Sunday, June 07, 2009


Today has been voting day in the European elections. We have the right to vote in local and European elections but not the national ones (despite us having the “right” to pay national taxes). On my way back from the bakery (one pain au chocolat, one baguette avec éclats de céréales and one fraisier (a delightful combination of light sponge, fresh strawberries and a sickly-sweet and gaudily colourful pâtissier’s goo, which can’t be good for you)) I stopped off at the school where we were to cast our votes. As you walk into the courtyard, the single classroom is ahead (where the local elections took place) and the canteen to the left. I walked towards the apparently lifeless classroom before a huge “OY” (or the French equivalent thereof) drew me into the canteen. There was Jean-Luc, the maire (part-time mayor and otherwise farmer) Éric, long-distance lorry driver and the “oy” shouter and a lady whom I’ve never met before: Salut, Salut, Bonjour Madame.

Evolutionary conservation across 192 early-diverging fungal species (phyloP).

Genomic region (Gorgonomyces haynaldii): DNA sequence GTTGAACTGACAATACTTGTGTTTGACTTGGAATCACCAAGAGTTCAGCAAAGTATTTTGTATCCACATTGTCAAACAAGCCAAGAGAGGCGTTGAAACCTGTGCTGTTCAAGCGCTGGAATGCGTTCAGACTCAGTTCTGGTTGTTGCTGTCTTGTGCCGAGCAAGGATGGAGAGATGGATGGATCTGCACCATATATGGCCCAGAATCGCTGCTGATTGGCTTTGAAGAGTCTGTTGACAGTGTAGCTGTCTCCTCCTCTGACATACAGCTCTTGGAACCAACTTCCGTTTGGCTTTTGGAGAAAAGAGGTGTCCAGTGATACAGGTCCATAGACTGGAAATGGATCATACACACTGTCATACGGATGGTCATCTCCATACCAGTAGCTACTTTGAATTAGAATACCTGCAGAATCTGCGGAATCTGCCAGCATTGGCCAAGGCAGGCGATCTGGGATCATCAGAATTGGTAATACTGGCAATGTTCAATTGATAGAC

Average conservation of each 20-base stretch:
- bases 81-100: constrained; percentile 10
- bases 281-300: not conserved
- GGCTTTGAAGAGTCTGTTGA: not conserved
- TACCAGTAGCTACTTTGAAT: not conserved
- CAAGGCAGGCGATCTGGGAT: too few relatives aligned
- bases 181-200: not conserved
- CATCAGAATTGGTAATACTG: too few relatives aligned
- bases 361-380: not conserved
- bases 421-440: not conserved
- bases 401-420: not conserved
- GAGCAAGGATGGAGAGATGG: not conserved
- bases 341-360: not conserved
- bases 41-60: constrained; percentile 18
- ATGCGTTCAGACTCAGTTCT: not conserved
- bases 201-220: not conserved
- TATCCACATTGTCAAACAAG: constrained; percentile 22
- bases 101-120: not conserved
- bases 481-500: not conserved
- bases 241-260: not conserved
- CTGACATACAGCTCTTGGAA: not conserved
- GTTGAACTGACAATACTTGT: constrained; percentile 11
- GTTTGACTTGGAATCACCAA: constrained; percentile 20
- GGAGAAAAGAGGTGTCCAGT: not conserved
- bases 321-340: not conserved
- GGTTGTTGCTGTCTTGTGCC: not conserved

It was all very early in the day and I could see that there were only two votes cast before me in the transparent ballot box. I handed over my card and received a small brown envelope. As I headed for the single voting booth (there are only about 160 registered to vote in our commune, so you can see that everything is on a very modest scale) Jean-Luc asked me if I had everything I needed. Of course, I’d made my choice already. I pulled back the curtains, entered and found it surprisingly bare of pens and voting slips. I re-emerged: “désolée, je ne comprends pas ce que je dois faire". Apparently I had to pick up an A5 flyer of my chosen party from the table laid out in full view, then enter the booth, fold said paper and tuck it in the envelope. I scoured the table for my choice. Hooray for advanced European democracies: about half of the available choices had a notice saying that no forms had been received at the mairie. Fortunately, I found mine—a stack of at least 200 forms (I’m probably the only person in our commune who’ll vote for them) took one, and, somewhat theatrically, I have to admit, like some ham magician, I put my hands behind the curtain to put the flyer—which they’d all seen me take—in the anonymous envelope. Éric, ever the comedian, told me that I had to have my whole body in the booth. When I pointed out that he’d seen which slip I’d taken, he replied that it didn’t matter, as they’d take my vote out when I’d gone and change it anyway.